By STEVE MEGARGEE, Associated Press
KNOXVILLE, Tenn. (AP) — Tennessee's Holly Warlick insists she doesn't feel much pressure replacing one of the greatest figures in the history of women's basketball.
Warlick views becoming the Lady Vols' head coach as stepping in for her mentor after a long apprenticeship.
Still, Pat Summitt's legacy casts a big shadow.
Warlick, 54, played for Summitt and worked on her staff for 27 seasons. They won eight national championships together. Warlick now takes over for the winningest coach ever in Division I men's or women's college basketball. Her tenure begins Nov. 9 when the Lady Vols travel to Chattanooga.
"I know everybody says nobody wants to follow a legend, but this is a place I've always wanted to be, what I've seen myself doing," Warlick said. "Pat and I have talked about this. We just didn't talk about it in this manner, how it evolved."
That makes this transition particularly unique.
Summitt coached the Lady Vols last season after being diagnosed with early-onset dementia Alzheimer's type, but Warlick's role expanded as Tennessee went 27-9 and reached a regional final. Warlick considered it the equivalent of a season-long job interview. Summitt stepped down in April after winning 1,098 games in 38 seasons, but she remains on staff as head coach emeritus
Summitt has moved out of her old office — which Warlick now occupies — but the former coach is just down the hall in her new space.
"I've been with Pat for so long, I see this person outside this iconic women's basketball coach," Warlick said. "I see her as a great friend of mine who's been very successful in basketball. My perspective of Pat is probably a little different from everyone else's."
Warlick's debut season already has included a distraction.
According to an affidavit released Oct. 3 as part of former Lady Vols media director Debby Jennings' lawsuit against Tennessee and athletic director Dave Hart, Summitt said Hart told her before the 2012 NCAA tournament she wouldn't return as coach this season. Summitt said in the affidavit that Hart later told her she'd misinterpreted his comments.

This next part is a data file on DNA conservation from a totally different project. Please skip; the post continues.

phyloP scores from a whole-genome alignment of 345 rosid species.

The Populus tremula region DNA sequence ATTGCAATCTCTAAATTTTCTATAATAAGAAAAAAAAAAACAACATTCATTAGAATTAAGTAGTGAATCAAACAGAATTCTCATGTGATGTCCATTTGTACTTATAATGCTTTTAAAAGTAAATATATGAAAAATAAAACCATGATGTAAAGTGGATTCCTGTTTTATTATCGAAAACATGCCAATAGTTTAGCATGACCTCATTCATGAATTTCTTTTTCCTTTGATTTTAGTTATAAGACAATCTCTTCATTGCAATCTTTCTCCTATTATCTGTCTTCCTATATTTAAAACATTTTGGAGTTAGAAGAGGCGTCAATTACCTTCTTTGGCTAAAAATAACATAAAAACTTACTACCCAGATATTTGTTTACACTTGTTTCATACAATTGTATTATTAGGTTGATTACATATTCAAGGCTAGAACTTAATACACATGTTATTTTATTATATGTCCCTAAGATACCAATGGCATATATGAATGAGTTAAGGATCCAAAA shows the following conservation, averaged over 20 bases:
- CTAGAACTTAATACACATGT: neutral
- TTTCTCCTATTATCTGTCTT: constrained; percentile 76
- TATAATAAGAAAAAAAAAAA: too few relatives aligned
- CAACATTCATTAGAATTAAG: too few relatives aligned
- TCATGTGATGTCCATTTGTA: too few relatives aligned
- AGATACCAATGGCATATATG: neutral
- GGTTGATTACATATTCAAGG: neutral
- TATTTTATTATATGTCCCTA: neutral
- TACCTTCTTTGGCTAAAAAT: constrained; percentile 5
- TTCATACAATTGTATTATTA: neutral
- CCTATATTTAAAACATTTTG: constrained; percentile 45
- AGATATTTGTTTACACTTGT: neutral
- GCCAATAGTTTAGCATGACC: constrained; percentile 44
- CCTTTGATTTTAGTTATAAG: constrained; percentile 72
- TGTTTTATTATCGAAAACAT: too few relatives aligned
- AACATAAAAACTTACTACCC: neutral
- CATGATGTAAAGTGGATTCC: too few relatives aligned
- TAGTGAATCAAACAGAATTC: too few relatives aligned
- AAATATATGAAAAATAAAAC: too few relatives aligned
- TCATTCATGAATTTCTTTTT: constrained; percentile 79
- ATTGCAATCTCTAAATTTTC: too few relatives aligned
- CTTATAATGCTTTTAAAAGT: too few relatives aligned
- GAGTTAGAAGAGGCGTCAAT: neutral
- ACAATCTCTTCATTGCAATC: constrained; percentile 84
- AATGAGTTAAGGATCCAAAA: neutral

Summitt issued a statement two days later saying she never felt forced out and that she stepped down on her own.
"It's for the courts and outside the basketball court to decide," Warlick said. "I've been focusing on recruiting and focusing on this team."
Summitt isn't giving interviews as she focuses on her health, but she said at an April news conference that "Holly had earned this opportunity and I'm still going to be there for her and support her in every way."
Warlick expects to have Summitt at every practice this season.
Several former Lady Vols support Warlick's promotion.
"No one's more deserving than coach Warlick," said Chamique Holdsclaw, who led Tennessee to three straight national titles from 1996-98. "She's been by coach Summitt's side consistently. She played at Tennessee. She knows about the tradition. She knows about the expectations, and she's learned from the best."
That feeling is echoed by Tennessee's current players.
"I don't think there would be anybody else who could step in and handle it like she's doing it," junior guard Meighan Simmons said.
Warlick must maintain that continuity while showing she's in charge now. One person familiar with this challenge is Bill Guthridge, who replaced Dean Smith as the North Carolina men's basketball coach in 1997 after working on his staff for three decades.
Guthridge led North Carolina to two Final Four appearances the next three years before retiring. Guthridge said he benefited from frequent contact with Smith. He believes Warlick's friendship with Summitt could help in a similar manner.
"We continued to talk basketball through those three years, and he was very helpful to me," said Guthridge, who doesn't know Warlick personally. "Dean Smith was very smart. I'm sure Pat is very intelligent in how they handle everything. My guess is it's probably similar to what Tennessee has."
Warlick has much in common with her predecessor, but that doesn't mean everything's staying the same. That will be apparent whenever an official makes a call that would have brought out one of Summitt's trademark glares.